Polls taken in battleground states such as Wisconsin, Iowa, Florida, Ohio, and Virginia all show Obama is in the lead by several percentage points.
Assuming Oregon, Washington, California, New Mexico, Minnesota, Michigan, Illinois, Maine, Vermont, Massachusetts, Rhode Island, Connecticut, New Jersey, Delaware, Maryland, Hawaii, and the District of Columbia are likely to vote for Obama, the President would only need to win Florida and any other swing state to take the election.
Huffington Post, tracking hundreds of polls from around the country, shows Obama’s recent rise overall:
In Virginia, a poll by the Washington Post shows Obama up by eight percentage points. Two other polls–CBS and Fox–show Obama winning by seven points.
NBC polls show President Barack Obama winning Wisconsin and Iowa, by five and eight points respectively.
Polls by Fox and NBC show Romney losing by five points in Florida, as well, which Romney cannot afford to lose if he expects to contend for the presidency. The polls show Obama up forty-nine percent to forty-four, leaving seven percent undecided.
A Fox News poll also shows Obama winning Ohio by seven percentage points. Ohio, with eighteen electoral votes, is also a very important swing state for Romney.
ABC News reports on Obama’s rising poll numbers:
Obama’s momentum did not come overnight. It built over several weeks in which Romney hit some potholes while the president made few errors and benefited from previously unseen advantages in advertising strategy and fundraising.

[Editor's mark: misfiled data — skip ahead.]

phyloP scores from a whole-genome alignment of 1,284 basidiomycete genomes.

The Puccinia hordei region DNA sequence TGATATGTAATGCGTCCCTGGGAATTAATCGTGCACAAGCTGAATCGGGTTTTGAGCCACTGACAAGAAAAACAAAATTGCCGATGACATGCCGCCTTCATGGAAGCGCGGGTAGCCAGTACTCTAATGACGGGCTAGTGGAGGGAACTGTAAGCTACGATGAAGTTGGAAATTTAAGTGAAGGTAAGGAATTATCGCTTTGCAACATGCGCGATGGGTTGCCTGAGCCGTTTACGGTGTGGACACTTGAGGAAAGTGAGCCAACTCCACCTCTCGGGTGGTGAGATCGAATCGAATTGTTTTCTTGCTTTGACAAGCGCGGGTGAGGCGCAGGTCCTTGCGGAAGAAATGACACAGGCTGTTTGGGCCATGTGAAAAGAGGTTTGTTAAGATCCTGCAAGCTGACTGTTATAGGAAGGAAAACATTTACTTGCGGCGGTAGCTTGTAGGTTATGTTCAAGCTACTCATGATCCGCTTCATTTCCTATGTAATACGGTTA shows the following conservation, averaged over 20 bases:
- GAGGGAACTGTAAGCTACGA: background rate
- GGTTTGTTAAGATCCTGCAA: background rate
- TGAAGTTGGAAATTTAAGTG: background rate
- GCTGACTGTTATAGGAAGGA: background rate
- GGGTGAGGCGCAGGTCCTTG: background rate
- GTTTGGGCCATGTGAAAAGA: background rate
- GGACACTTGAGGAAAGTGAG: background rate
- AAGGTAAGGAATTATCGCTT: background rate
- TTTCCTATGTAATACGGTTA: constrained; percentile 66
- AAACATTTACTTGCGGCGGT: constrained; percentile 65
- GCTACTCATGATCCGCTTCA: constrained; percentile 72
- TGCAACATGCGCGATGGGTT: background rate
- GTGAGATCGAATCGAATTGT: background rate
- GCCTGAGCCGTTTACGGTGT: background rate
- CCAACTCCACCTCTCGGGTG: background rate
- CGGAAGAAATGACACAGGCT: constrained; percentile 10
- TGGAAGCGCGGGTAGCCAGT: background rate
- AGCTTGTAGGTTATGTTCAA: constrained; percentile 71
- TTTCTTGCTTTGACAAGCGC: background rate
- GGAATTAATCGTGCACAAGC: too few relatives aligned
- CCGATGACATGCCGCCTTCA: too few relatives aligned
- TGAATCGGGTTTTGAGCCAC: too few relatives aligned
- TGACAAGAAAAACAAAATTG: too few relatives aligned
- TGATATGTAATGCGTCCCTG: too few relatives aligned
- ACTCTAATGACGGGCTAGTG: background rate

The polls show trouble rising for Romney almost everywhere he looks. He has fallen dangerously behind in Virginia and Ohio, and his ability to close in on Obama in Iowa and Wisconsin is now in doubt.
The polls suggest that Romney must do more than inch his way up in a handful of states. He must win overwhelming shares of undecided voters, maximize the GOP’s turnout, and suppress Obama’s turnout where he can.
Some say millions of Americans started paying serious attention to the race during the two parties’ conventions, when Democrats seemed to make a better impression. Former President Bill Clinton’s detailed defense of Obama was especially effective, it seems.
Other campaign veterans say Romney has failed to present a cogent vision for where he wants to take the country. His message sometimes seems vague or confusing, as when he pledges to slash federal spending and then criticizes Obama for promising to squeeze $716 billion from Medicare.
Any way you look at it, the outlook for the Democratic side is quite positive.